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Published monthly by Artists of Utah, a non-profit organization   

Ed Bateman in his University of Utah office, photo by Simon Blundell

Artist Profile: Salt Lake City
Magical Mystery Tourist
The World of Edward Bateman

I still have a card on my refrigerator from Phillips Gallery from 2005 that I am not ready to stop looking at — a computerized montage on Ralph Waldo Emerson by Edward Bateman with an Albert Einstein quotation: "The most beautiful thing we can experience is the mysterious. It is the source of all true art and science."

Bateman, 52, notes in his brief 15 Bytes artist’s biography that as a child of “what was then called the Space Age” he was torn between being a scientist or an artist, which is why the quote is so apropos. The computer, he writes, “allowed him to split the difference,” and in 1983 he began using it to create images. So while at age 9 or so he was faking photos of flying saucers, and as an undergraduate was doing fake UFO shots complete with handwritten eyewitness testimony (you can see a pattern forming here), by the early ‘90s he was working professionally in the field of digital imaging and now teaches and lectures internationally on the subject. His biggest surprise, he writes, was discovering that the tools he thought “would direct his thinking to the future have led him to contemplate the art of the past.”

Take the nineteenth-century cartes de visite, that were made in the millions and exchanged among friends — sort of the Facebook of the day, Bateman says (they were put in books that “contained all your friends as well as cards of celebrities, entertainers, generals and so forth that you could purchase to round out a collection”) — they have led him to endless hours of fascination and manipulation.

Exhibition Review: Salt Lake City
Absence through Visual Representation
Bingham Canyon Mine at the Utah Museum of Fine Arts

How many views does it take to depict the steady, human-formed creation of absence on the land? In the case of Utah Museum of Fine Art's (UMFA) current exhibition Creation and Erasure: Art of the Bingham Canyon Mine, the answer is over one hundred. This well-researched, historical view of the mine — Donna Poulton’s last exhibition as the former curator of art of Utah and the West — is an in-depth, multi-media exploration of both how the land in the Oquirrh Mountains has been changed through industrialization and how artists have chosen to depict these changes. Works in the exhibition show us the land through an artistic lens, from a silver plate gelatin print of 1873, through the development of the mining industry, up to the landslide that took place at the mine in 2013. Through paintings, drawings, photography, prints, watercolors, books, and magazines, the exhibition continues the regional interest UMFA has shown in the past few years.

Exhibitions Review: Salt Lake City
Sourcing the New
Morgan Donovan, Nancy Vorm and John Mack at Finch Lane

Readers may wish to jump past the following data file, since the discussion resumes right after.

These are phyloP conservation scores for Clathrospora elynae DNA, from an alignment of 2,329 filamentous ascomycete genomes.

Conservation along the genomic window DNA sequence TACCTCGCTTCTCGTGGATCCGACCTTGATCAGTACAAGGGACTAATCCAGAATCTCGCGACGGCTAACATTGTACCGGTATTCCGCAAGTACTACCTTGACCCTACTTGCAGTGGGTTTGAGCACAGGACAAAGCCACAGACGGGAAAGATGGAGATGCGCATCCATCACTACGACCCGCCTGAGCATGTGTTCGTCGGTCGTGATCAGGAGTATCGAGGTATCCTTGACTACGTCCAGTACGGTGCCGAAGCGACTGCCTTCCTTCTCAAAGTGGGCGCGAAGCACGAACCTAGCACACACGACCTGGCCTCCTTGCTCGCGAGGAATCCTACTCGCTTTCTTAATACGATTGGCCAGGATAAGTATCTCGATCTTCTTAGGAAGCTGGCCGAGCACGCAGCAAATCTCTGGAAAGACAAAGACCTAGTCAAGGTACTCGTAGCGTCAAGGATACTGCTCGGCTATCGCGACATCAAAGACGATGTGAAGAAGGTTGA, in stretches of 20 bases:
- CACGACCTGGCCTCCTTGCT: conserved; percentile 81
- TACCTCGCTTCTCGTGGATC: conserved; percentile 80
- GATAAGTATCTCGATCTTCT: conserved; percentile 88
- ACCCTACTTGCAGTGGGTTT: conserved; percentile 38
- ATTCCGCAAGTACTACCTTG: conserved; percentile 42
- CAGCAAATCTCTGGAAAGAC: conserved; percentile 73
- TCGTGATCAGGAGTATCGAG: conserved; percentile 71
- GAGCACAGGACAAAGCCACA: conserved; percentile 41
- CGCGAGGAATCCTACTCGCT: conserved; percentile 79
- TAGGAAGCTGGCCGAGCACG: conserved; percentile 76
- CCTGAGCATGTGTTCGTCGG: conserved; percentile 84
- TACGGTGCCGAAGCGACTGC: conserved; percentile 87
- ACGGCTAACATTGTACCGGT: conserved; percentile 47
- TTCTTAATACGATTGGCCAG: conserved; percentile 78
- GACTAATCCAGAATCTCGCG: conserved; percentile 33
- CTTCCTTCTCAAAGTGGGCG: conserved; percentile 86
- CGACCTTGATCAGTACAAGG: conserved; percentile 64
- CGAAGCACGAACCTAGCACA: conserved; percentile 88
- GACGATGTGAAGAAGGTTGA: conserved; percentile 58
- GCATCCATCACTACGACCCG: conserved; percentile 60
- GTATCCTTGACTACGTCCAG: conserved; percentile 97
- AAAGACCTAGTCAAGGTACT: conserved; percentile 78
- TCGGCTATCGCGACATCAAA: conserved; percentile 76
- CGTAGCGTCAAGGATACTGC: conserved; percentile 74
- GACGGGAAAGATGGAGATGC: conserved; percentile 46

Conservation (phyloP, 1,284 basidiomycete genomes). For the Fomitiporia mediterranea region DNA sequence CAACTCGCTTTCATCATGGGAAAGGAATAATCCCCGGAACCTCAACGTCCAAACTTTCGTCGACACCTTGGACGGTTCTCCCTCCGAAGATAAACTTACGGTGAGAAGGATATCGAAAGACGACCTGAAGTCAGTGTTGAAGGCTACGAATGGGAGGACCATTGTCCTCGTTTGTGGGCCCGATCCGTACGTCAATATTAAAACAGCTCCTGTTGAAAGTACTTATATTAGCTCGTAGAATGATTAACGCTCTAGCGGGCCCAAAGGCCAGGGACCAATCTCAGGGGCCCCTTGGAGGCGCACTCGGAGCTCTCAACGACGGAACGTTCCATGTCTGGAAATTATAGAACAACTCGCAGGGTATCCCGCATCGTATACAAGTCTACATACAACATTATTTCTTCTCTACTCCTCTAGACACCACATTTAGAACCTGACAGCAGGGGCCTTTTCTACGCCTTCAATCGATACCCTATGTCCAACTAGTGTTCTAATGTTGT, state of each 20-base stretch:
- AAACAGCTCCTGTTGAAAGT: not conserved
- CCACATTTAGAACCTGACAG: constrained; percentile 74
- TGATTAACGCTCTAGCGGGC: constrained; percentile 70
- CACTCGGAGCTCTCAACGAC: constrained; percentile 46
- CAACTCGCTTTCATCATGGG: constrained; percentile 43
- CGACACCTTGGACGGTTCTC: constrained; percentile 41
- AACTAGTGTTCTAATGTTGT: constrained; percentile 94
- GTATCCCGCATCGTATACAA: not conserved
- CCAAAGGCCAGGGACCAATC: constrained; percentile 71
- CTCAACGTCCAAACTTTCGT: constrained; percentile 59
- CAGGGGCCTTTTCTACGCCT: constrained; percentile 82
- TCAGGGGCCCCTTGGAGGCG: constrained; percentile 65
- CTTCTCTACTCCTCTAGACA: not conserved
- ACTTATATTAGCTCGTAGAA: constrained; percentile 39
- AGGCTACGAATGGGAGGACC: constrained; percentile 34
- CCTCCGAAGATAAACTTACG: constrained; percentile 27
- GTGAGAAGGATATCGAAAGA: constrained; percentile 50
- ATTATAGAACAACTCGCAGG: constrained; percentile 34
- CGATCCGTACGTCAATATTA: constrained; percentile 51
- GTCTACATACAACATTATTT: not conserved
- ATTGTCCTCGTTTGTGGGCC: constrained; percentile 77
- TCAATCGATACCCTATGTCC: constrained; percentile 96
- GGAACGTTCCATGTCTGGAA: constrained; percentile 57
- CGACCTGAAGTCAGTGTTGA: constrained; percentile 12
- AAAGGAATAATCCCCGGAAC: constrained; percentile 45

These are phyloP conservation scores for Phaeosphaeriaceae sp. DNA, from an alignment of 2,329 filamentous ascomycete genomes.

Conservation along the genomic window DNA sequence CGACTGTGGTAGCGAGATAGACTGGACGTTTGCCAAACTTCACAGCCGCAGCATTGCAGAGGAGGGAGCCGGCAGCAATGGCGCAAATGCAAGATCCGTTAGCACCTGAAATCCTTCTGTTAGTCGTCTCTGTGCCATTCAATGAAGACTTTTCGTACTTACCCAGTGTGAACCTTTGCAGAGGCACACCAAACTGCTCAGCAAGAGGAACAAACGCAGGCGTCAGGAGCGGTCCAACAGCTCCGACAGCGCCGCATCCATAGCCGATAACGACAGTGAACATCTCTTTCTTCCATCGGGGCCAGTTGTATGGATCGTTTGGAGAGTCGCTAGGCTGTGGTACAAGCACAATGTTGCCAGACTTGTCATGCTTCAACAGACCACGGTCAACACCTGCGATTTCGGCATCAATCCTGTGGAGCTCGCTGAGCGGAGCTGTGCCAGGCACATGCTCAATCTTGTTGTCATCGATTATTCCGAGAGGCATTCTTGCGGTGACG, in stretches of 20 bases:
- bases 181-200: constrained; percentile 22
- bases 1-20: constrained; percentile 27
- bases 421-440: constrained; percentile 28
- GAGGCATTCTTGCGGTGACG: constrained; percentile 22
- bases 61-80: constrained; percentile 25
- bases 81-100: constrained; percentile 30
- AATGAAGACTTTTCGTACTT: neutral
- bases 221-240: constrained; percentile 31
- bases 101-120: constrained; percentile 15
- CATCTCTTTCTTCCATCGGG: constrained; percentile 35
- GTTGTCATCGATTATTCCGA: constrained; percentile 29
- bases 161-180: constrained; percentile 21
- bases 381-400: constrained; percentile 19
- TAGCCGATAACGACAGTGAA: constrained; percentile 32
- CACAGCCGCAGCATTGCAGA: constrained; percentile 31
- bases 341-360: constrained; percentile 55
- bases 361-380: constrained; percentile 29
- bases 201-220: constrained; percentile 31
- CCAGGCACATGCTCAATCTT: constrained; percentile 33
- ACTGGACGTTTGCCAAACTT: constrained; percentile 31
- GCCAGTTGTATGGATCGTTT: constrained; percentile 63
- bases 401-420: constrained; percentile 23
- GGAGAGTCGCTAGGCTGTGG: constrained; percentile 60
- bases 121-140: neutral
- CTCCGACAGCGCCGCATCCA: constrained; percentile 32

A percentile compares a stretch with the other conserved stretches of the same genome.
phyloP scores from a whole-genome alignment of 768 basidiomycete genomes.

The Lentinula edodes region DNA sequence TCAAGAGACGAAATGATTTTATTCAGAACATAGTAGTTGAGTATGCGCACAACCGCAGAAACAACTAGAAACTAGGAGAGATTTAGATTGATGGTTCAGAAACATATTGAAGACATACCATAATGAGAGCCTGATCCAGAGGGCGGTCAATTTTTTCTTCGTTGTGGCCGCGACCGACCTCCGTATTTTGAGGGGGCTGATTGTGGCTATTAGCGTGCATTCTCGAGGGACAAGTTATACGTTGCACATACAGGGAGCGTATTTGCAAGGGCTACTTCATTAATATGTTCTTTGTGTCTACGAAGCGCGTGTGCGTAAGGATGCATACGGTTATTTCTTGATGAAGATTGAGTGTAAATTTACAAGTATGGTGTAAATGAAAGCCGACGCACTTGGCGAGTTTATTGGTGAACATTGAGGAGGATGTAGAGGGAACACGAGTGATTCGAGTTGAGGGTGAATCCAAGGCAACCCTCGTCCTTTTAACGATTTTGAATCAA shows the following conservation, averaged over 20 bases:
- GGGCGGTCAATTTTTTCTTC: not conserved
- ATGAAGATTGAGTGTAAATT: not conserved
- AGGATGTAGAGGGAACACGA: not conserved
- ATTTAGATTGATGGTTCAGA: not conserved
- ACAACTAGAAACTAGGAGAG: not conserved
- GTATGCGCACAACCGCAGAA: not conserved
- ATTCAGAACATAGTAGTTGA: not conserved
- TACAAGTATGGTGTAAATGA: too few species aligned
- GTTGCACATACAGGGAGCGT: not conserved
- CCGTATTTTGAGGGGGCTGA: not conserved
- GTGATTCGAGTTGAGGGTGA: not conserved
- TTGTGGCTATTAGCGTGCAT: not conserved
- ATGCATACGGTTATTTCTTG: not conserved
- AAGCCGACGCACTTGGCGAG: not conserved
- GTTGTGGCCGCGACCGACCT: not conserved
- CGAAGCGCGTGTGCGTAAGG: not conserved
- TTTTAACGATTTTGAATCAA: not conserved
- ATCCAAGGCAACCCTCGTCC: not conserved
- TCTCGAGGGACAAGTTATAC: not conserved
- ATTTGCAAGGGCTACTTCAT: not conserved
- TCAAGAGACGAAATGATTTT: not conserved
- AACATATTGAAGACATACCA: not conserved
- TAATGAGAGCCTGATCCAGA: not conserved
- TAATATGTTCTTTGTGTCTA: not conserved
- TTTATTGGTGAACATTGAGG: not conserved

Every time art renews itself, there is the impression that something entirely new is taking place: something coming into being that has never been seen before. More likely, taking in the whole picture, the artists are actually narrowing the field, selecting a small part of what went before, and by isolating a kernel, foregrounding a seed that may grow into the next big thing. This month, the indispensable Finch Lane Gallery exhibits three artists who each offer a cross section of this progress. On first viewing, Morgan Donovan’s photographic portraits appear conventional, while Nancy Vorm offers seemingly endless variations on ornamental design. John Mack focuses on materials and techniques, suggestively slotting him into last century’s breakout of art rooted in crafts. With time, such initial impressions come to seem premature and short sighted.

Morgan Donovan begins by ignoring most of the options expected from photographic portraits or figure studies. Take the assumption, which came early to camera work, that each subject requires, or at least rewards, its own treatment: angle, distance, lens, lighting, and so on. By framing each of her two dozen models identically, with the same absence of background or personal adornment and in the same light, she signals that what she is after has nothing to do with any of these traditional means of self-expression. What she offers in their place looks on first viewing like a stunt: each model close up, stripped down, scrubbed clean, and presented straight from the shower, still dripping wet, as metaphorically, spiritually naked as they appear to be in the flesh. And indeed, this could have turned out to be nothing more than a gimmick, were it not for the alchemy that occurs when artist and subject gaze into each other’s eyes through a camera. To do what Donovan does forces intimacy between her and her models, in itself a process that could come down anywhere from a doctor visit to a police investigation. Whatever comfort the artist’s sensitivity may offer, whatever trust they may develop, merely allows the threat of the camera to emerge like a bone lifting the skin of a flexing body. Anyone who has been to, for just one example, a nude beach knows the difference between simply being naked and being photographed in the nude.

Clayton by Morgan Donovan

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